Not that I’m complaining, but it’s really hot here. It’s really, really summer-ish. If you’re in the UK, I’m so sorry, and I wish I could share some of this heat with you. I’d gladly trade it for a bit of rain, because the entire yard is brittle and dead, but I do love the heat.
This tired old lady, however, does not.
She looks pink because she’d just been shorn the day before and now she looks like a baby lamb. A huge baby lamb. But she finally stopped panting. As she gets older, she begins to tell me, with a lot of desperate shedding and panting, that she wants less hair. And also, a cave to crawl inside, to escape all the hubbub that happens in a houseful of people. She tells me this by getting behind or underneath anything and everything, knocking over tables and lamps and rearranging the furniture with her bulk in the process. Sweet thing, she’s too big.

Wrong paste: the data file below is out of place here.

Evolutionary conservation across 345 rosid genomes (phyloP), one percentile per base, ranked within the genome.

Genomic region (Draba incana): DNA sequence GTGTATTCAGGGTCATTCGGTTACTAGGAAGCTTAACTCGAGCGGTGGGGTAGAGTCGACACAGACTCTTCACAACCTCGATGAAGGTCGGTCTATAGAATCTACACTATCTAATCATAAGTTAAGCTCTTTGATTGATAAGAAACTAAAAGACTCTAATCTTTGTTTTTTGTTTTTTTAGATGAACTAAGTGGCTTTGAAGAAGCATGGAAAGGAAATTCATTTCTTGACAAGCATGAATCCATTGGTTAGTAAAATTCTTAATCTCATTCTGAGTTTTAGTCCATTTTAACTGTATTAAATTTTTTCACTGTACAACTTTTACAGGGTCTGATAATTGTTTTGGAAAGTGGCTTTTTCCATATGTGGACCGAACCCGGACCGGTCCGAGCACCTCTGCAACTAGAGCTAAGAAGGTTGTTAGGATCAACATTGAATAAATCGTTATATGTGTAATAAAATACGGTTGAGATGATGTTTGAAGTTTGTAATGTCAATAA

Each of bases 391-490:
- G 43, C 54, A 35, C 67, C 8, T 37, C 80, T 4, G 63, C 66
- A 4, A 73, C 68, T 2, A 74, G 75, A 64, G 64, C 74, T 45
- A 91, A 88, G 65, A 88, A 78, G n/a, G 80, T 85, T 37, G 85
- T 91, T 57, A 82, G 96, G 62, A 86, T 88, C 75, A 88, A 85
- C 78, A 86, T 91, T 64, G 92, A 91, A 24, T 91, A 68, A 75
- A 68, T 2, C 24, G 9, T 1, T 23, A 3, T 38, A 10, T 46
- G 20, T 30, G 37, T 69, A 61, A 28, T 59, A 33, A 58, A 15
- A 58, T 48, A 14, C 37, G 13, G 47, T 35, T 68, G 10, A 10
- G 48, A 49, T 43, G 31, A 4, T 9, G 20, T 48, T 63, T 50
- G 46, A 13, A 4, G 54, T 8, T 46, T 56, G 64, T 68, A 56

So Dean and I built her this pup tent the other day, after I saw a picture of one like it in the July/August issue of Country Living (US edition). Ours is about 54” high, and about 28” wide, which is the width of the broken clothes-drying rack I had stashed in the event of needing some dowels for a project. [The benefits of having a huge barn are many.] He built the simple frame with wood scraps, securing them with bolts and wing nuts, and then I sewed the canopy, using a thrifted vintage sheet and a few lengths of grosgrain ribbon to secure it to the frame at the sides. Because the wood frame is bolted, the tent is removable for washing, and the whole thing can be collapsed flat and stored.
Of course, the dog spent the first few days eyeing it suspiciously, sniffing it tentatively, and then lying down, with a deep sigh and a clatter of elbows and collar tags hitting the wood floor, on the other side of the room.
Eventually, though, in the long warm light of afternoon, when I was thinking a nap would be nice, she was thinking the same thing, and so she crawled in there, circled a few times, and flopped down with a snort.